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Transcript of A TOPOLOGICAL CHARACTERISATION OF HYPERBOLIC GROUPS · PDF file a rmative answer could be...

  • JOURNAL OF THE AMERICAN MATHEMATICAL SOCIETY Volume 11, Number 3, July 1998, Pages 643–667 S 0894-0347(98)00264-1



    0. Introduction

    The notion of a hyperbolic group was introduced by Gromov [Gr]. Associated to any hyperbolic group, Γ, is its boundary, ∂Γ. This is a metrisable compactum on which Γ acts by homeomorphism. If Γ is non-elementary (i.e. not finite or virtually cyclic), then ∂Γ is perfect. The induced action of Γ on the space of distinct triples of ∂Γ is properly discontinuous and cocompact. The main result of this paper is that this topological property characterises hyperbolic groups. More precisely:

    Theorem 0.1. Suppose that M is a perfect metrisable compactum. Suppose that a group Γ acts by homeomorphism on M such that the induced action on the space of distinct triples is properly discontinuous and cocompact. Then, Γ is hyperbolic. Moreover, there is a Γ-equivariant homeomorphism of M onto ∂Γ.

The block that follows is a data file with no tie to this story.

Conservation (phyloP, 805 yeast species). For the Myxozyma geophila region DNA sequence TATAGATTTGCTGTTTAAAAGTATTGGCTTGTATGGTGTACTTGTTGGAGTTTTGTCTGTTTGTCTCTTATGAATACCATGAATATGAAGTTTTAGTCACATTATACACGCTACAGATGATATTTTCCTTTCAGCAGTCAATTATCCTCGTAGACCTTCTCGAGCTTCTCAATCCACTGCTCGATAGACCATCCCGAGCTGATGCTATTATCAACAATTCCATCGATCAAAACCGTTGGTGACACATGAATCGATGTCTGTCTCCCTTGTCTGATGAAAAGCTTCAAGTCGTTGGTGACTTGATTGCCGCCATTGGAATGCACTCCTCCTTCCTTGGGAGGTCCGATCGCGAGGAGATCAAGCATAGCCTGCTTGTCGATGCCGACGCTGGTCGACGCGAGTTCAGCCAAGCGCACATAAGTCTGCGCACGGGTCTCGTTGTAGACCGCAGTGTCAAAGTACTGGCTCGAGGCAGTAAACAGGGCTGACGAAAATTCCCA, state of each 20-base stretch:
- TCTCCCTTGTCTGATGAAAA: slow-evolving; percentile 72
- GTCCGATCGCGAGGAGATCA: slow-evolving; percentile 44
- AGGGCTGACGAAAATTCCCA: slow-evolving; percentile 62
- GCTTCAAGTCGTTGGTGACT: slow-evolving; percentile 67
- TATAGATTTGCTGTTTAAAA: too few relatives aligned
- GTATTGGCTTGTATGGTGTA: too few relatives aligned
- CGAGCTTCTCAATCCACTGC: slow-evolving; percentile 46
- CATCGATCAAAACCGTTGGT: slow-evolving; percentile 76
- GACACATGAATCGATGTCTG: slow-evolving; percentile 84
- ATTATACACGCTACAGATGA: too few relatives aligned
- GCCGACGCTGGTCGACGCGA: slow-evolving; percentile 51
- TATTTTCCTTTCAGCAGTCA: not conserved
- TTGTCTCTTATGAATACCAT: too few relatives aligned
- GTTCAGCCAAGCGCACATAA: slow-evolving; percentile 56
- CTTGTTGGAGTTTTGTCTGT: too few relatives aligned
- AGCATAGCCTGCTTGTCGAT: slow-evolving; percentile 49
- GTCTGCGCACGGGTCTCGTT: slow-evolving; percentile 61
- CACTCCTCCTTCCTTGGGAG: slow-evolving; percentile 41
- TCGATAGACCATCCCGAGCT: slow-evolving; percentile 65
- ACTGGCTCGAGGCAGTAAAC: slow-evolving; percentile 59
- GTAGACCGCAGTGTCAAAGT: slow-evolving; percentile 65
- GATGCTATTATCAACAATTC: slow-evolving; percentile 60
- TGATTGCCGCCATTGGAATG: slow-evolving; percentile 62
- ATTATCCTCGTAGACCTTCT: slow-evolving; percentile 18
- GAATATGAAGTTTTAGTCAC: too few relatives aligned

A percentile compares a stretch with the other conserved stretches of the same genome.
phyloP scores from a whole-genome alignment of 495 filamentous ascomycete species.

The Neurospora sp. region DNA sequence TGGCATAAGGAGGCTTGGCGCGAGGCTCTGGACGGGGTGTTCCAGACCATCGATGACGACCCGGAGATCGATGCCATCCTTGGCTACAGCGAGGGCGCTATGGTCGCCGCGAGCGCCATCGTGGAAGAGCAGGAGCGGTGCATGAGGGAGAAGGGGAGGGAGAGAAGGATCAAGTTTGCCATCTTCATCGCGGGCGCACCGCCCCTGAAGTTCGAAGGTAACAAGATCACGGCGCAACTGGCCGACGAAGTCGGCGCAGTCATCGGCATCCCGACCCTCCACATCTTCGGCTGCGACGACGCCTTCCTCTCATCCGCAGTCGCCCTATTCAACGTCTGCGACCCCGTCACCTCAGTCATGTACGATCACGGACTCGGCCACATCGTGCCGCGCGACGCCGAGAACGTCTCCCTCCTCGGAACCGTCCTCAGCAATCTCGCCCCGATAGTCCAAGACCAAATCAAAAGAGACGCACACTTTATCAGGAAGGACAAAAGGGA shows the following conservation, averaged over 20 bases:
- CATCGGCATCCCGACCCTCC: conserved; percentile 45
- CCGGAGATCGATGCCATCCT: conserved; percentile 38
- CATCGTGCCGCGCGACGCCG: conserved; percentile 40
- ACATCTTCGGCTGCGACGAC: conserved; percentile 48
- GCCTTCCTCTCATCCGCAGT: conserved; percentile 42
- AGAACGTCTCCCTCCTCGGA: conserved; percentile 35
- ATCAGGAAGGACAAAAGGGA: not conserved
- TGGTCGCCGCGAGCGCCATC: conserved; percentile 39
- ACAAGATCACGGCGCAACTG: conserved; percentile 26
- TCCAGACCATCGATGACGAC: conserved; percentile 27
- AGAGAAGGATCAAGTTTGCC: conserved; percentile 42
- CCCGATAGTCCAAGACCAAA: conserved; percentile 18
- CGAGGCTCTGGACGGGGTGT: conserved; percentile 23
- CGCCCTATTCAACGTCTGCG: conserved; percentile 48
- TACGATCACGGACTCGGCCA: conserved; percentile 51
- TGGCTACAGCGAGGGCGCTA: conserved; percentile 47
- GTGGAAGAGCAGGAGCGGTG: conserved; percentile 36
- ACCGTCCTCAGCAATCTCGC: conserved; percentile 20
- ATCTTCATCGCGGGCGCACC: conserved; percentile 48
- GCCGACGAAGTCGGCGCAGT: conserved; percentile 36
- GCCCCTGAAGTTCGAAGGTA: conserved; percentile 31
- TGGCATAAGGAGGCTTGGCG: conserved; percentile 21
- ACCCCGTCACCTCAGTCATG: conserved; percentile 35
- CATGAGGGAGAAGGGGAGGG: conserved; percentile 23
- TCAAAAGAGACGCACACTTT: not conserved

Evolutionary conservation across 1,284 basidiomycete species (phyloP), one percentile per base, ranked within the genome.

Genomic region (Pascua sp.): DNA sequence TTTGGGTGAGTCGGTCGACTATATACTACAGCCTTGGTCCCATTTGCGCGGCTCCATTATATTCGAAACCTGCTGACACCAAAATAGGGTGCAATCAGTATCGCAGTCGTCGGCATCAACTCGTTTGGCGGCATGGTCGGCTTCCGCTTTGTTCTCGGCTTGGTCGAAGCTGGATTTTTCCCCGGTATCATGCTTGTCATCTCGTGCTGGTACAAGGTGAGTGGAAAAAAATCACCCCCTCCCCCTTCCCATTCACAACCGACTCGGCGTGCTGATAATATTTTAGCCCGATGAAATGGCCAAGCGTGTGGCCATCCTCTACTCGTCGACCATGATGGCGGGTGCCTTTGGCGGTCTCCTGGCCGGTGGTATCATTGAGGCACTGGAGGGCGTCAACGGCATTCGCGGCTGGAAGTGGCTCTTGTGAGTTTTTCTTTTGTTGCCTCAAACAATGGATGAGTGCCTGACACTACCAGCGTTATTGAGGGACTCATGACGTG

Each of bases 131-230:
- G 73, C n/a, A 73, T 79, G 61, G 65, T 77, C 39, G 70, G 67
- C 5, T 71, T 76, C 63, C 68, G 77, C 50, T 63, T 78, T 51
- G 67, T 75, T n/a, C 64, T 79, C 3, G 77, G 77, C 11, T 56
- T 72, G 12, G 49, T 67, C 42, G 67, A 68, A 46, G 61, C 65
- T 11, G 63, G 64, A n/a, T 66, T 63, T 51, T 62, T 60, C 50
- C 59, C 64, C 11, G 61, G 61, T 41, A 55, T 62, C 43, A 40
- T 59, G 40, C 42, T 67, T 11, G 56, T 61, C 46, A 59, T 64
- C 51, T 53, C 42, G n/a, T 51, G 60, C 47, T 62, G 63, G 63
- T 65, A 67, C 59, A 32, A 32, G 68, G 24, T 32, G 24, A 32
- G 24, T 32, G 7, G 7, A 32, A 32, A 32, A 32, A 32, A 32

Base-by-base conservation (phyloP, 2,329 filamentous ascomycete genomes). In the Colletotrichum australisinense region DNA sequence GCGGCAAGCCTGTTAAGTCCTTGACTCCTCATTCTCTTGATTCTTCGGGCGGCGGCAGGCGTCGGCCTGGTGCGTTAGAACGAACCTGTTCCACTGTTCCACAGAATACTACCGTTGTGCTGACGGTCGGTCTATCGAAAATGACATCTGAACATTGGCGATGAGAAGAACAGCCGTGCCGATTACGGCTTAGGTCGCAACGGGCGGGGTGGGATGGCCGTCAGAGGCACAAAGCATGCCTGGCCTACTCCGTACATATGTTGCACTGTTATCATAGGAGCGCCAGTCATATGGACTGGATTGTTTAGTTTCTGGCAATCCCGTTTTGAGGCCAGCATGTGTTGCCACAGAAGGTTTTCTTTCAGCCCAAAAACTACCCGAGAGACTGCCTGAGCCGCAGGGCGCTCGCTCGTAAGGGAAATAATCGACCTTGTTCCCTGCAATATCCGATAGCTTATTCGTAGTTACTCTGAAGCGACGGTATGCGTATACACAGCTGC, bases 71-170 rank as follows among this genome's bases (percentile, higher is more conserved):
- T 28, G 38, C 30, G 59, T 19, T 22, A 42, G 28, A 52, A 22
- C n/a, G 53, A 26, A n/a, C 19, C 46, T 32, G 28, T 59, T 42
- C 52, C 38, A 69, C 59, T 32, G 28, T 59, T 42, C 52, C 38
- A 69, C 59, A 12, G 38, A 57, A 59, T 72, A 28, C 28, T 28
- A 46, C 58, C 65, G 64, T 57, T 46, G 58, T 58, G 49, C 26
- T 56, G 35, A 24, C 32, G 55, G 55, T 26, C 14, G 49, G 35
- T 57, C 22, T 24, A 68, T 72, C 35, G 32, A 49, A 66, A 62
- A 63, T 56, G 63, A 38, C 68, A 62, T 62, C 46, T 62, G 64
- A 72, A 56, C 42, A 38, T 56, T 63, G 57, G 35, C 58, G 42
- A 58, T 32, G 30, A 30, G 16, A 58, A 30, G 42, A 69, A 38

This appears as a question (No. 3.72), attributed to Gromov, in the problem list compiled by Kirby [K]. It seems that Gromov was already confident that an affirmative answer could be given to this question. The present paper arose from a discussion with Gromov in Melbourne.

    We shall also give an alternative characterisation of a hyperbolic group as a convergence group for which every point is a conical limit point (Theorem 8.1). This criterion might be more readily recognised in practice, and also suggests a means of decribing relatively hyperbolic groups dynamically.